“CARE OF UNION VETERANS,” SOLDIER’S HOME

May 19, 1870

Dayton, Ohio

 

I never attempt to speak, even for a few minutes, on the topics suggested by an occasion like this without realizing the truth of a remark made by the Chief Justice where speaking of the appalling calamity of Richmond a few weeks ago. He said “human courage is poorly fitted to express the emotions.”

 

We all feel that the brave men who were broken and shattered in health, and body, and limb, in serving their country ought to be gratefully and affectionately cared for. We all rejoice sincerely and heartily at such evidences as we have seen today that the sacred pledges made by Mr. Lincoln to the soldiers who bore the battle on behalf of the patriotic people of the nation are to be faithfully fulfilled. And yet we all know how inadequate mere words and mere speech are to express our feelings in the presence of these sear covered veterans, these heroic sufferers in their country’s service.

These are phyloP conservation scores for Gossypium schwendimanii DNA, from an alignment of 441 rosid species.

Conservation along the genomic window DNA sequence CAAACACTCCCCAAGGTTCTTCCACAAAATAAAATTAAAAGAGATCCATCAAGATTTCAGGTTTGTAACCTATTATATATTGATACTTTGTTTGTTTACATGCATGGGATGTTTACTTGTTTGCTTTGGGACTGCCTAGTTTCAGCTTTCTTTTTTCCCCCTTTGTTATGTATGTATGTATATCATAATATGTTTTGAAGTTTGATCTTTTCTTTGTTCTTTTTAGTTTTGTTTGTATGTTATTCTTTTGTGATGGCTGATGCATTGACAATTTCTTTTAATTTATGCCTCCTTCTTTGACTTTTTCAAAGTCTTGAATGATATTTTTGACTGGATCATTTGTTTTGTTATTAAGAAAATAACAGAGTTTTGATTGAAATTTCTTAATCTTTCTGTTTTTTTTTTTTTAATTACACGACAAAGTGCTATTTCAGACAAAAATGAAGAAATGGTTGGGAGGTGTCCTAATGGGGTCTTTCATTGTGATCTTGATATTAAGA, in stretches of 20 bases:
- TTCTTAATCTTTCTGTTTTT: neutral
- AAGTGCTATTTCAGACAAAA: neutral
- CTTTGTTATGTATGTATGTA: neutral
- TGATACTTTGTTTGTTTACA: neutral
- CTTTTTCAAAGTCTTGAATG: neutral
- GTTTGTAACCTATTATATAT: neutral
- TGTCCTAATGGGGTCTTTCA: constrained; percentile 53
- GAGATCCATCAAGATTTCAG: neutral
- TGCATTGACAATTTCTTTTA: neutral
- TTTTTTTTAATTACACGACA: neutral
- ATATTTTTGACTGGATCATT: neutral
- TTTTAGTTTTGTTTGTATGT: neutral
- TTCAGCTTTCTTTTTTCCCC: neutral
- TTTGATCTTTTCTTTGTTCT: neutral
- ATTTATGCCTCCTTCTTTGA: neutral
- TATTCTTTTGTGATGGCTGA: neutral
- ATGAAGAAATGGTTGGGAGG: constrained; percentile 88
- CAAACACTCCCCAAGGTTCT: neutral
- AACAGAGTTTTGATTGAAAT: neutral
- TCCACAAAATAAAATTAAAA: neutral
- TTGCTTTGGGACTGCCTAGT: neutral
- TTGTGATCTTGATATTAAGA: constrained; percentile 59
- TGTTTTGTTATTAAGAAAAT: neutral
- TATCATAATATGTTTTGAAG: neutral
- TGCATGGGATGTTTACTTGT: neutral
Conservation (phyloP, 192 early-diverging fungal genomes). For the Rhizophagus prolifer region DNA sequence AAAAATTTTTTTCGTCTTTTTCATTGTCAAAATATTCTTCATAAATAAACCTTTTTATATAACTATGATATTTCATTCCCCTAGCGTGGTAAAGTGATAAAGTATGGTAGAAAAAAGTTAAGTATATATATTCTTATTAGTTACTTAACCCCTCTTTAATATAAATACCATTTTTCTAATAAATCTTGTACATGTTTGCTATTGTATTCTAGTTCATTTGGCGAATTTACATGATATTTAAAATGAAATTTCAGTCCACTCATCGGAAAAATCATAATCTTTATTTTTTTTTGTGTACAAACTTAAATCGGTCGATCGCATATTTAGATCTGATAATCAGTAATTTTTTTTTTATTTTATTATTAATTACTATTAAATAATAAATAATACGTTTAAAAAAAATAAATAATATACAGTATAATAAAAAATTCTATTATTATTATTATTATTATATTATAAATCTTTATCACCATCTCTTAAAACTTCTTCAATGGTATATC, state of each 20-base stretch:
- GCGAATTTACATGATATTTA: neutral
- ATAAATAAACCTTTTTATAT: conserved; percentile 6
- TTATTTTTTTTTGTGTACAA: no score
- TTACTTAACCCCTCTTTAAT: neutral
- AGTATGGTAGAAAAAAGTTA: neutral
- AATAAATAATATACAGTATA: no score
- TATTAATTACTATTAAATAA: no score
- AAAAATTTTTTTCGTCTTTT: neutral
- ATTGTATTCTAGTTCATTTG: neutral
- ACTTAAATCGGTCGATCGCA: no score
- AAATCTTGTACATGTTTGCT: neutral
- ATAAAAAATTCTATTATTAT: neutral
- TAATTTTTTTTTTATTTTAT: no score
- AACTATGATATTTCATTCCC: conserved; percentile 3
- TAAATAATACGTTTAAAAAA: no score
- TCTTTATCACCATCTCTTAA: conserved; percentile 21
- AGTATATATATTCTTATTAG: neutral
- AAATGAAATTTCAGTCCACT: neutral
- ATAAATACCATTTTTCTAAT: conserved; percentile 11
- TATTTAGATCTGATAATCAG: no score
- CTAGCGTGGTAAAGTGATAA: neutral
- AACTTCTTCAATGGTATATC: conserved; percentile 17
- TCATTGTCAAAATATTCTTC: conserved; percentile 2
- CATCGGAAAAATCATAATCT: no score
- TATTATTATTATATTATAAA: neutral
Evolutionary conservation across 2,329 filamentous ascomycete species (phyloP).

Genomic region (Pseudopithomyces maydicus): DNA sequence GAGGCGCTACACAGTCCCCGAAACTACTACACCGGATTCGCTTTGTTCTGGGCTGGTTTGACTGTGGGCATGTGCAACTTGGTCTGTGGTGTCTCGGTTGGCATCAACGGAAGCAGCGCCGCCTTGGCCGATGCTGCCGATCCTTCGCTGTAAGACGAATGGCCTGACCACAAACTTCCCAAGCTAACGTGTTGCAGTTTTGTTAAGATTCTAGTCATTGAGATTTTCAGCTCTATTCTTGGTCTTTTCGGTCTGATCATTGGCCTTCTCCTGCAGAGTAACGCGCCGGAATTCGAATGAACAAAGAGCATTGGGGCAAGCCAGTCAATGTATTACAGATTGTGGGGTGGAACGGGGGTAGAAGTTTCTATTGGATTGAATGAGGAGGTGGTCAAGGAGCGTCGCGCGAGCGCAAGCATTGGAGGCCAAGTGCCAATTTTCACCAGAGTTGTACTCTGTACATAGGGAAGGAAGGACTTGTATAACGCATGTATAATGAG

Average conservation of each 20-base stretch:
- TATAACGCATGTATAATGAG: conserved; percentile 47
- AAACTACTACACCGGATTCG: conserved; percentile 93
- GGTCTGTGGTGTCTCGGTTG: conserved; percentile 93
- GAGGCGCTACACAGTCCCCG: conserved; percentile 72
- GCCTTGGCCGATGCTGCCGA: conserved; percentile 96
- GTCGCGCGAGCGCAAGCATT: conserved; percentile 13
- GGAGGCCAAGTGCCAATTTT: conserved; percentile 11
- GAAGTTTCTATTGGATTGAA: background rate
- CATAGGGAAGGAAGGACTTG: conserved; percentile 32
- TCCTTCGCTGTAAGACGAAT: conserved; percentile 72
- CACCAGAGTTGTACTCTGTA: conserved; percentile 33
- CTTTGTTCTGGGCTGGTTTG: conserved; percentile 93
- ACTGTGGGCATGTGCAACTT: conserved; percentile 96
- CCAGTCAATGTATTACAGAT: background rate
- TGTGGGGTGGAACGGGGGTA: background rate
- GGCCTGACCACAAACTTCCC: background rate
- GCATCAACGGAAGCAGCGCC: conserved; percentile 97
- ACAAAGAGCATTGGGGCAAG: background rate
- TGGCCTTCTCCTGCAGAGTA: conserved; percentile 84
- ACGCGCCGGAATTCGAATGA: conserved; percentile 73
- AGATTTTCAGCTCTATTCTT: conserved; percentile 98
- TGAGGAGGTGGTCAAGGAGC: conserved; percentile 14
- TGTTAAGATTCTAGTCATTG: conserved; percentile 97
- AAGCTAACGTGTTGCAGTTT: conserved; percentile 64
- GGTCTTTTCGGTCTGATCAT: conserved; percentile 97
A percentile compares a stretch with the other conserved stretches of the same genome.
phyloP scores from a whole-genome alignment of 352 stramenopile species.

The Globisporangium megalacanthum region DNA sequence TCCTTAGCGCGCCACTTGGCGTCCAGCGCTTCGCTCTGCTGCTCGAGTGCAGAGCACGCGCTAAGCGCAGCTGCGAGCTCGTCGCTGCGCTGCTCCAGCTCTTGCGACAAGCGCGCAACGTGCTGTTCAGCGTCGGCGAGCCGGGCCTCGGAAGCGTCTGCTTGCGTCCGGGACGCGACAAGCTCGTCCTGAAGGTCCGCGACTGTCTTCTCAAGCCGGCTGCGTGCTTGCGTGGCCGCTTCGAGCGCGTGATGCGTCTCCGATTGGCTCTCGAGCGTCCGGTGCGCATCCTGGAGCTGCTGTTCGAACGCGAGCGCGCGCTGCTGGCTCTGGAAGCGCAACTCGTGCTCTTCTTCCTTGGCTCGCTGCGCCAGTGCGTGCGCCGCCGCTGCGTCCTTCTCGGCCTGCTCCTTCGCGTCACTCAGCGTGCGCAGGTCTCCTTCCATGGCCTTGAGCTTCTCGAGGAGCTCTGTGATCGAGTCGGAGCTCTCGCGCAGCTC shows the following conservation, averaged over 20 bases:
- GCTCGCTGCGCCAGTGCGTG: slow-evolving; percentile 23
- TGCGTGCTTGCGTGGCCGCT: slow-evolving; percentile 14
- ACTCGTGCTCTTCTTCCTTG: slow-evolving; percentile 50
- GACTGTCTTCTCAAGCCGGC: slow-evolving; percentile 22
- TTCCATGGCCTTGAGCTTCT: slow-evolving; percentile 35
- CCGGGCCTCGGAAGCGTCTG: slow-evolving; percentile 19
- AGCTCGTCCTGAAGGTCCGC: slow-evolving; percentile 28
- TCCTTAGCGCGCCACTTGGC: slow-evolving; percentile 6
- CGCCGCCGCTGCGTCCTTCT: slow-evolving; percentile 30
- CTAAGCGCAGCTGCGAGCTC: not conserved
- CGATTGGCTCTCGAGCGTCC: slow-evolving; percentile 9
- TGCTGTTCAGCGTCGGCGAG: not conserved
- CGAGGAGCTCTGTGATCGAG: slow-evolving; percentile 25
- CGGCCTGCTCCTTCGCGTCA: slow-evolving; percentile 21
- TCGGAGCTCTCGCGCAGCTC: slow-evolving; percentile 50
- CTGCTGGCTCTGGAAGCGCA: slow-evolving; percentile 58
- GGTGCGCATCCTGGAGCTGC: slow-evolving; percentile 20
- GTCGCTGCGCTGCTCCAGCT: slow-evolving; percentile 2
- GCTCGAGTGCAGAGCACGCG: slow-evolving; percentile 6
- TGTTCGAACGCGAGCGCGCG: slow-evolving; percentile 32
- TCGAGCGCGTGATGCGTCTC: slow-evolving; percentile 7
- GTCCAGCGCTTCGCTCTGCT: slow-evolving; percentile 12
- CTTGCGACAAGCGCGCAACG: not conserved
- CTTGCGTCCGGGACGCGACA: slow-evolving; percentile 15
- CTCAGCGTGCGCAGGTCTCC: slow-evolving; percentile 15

Music and painting, processions and waving banners, flowers and the sympathizing forces of youth and beauty far more fitly express the emotions which properly belong to such a scene. What courage can truly tell the admiration and gratitude due to noble deeds and patriotic sacrifices? Even silence here seems more expressive than speech.

 

An incident is related in the poems of a gallant naval officer, Lieut. Brownell (?), which many of you have probably heard, but which is worthy of repetition as an illustration of the sentiment which animated our volunteer soldiers. At one of the many assaults on Vicksburg which preceded its fall the starving party was driven back with great slaughter. The color bearer of one of the Regiments, William Trogden (?) of Co. B 8th Missouri, refused to retrace a single step. Within twenty yards of the enemy’s look; he dug a hole in the ground with his bayonet, planted his flag staff in it, and sat down by the side of his banner. Strange to say he remained there the rest of the day and at night returned safely to our own lives.

 

While he was sitting there the poet thus reads for us his thoughts.